Peggy Smock credits her passion for pickleball for saving her life. She and her husband, Craig, have been playing for years. “We love the community we’ve found. We have friends we’ve met on the court. It’s just a great way to get out there, to be active,” Peggy said. “I loved pickleball before I learned I had cancer.”
It was during a pickleball game last summer that Peggy was hit in the chest by a ball. Shortly after, she felt a lump in her breast and was surprised at how tender the area was but, she reasoned, the ball had hit her pretty hard. It made sense that a lump had developed.
During an appointment with her health care provider, Peggy mentioned the lump. “Even though my mother is a two-time breast cancer survivor, my doctor said it was dense breast tissue,” she said. Peggy’s annual mammogram months earlier had come back clear, so it was easy to dismiss any concerns she might have had. “Maybe that’s what I wanted to hear.”
Peggy didn’t think about the lump again until a friend was diagnosed with breast cancer several weeks later. Peggy’s breast was still tender, and she could still feel the lump. “It made me think well, maybe I should investigate this a little more.” Peggy’s OBGYN thought it might be a cyst but agreed they should look into it.
“From there, things took off,” Peggy said. “There wasn’t just one mass, there were two.” In late 2021, Peggy learned she had a type of breast cancer called invasive ductal carcinoma, estrogen receptor positive, progesterone receptor positive and HER2 negative. Her treatment will include surgery, chemotherapy and radiation therapy.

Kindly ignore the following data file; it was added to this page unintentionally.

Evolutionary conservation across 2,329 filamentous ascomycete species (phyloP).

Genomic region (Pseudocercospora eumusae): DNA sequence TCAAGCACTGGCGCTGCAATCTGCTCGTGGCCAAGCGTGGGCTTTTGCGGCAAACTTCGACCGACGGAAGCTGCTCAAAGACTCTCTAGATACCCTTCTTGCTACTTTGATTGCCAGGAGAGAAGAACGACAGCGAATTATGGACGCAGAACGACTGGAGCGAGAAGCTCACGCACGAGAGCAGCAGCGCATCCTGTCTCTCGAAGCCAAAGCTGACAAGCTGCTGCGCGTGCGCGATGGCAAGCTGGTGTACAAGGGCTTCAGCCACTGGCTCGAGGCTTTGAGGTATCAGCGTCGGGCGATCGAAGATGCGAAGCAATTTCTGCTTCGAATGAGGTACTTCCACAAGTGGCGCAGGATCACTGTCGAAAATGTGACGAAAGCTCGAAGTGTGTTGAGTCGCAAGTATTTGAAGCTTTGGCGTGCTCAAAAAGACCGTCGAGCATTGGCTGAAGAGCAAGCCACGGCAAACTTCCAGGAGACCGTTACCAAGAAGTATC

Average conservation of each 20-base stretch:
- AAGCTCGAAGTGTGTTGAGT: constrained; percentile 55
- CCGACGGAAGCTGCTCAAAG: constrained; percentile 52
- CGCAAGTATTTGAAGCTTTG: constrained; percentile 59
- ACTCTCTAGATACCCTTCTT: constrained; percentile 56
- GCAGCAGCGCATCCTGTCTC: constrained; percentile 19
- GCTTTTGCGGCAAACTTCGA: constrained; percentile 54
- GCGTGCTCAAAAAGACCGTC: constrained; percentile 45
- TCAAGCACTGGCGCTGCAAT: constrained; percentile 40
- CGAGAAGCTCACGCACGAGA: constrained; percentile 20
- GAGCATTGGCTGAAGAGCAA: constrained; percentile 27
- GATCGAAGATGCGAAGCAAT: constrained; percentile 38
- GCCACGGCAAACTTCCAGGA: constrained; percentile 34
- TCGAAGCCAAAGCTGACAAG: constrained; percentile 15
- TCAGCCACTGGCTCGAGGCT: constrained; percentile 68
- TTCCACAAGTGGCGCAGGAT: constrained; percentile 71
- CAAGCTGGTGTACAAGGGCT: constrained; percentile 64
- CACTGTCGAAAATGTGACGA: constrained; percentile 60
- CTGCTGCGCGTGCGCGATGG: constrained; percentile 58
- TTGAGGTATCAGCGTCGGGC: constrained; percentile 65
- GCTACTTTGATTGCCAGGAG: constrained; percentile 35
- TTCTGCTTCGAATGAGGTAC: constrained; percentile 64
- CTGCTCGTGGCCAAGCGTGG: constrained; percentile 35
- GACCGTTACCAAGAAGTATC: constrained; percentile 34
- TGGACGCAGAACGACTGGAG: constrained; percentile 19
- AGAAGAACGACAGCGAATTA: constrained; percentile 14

The moment Peggy learned she had breast cancer is etched in her mind. “You hear those words, and you assume it’s a death sentence,” she said. But pickleball reminded Peggy that there is life to live, even in the midst of treatment.
Peggy has continued to play pickleball as often as she can, and the friends she and Craig made on the pickleball court have rallied around her. “As a breast cancer patient, when people donate and support Komen, it’s overwhelming. This is the hardest thing I’ve ever done in my entire life,” she said. “Now I have friends in the pickleball world who are doing the Komen pickleball challenge. It means everything. What Komen is doing is giving me a chance to live. People may think pickleball is just a game, but for me, it’s motivation to fight harder.”
While Peggy might not be able to play as competitively as she’d like right now, she’s still as passionate about the game. “The pickleball community is so encouraging. When I play, it’s my time to set aside my diagnosis and just live my life. If I had not been playing pickleball, I would not have gotten hit in the chest, and I may not have found the lump,” Peggy said. “For Komen to pair with the pickleball community to raise money, it’s just the most amazing thing. The pickleball community is so supportive. They’re helping make a difference.”
Komen’s Pickleball for the Cure allows you to take your passion for pickleball and turn it into a force for good, whether you’re a recreational player or a competitive player. Learn more.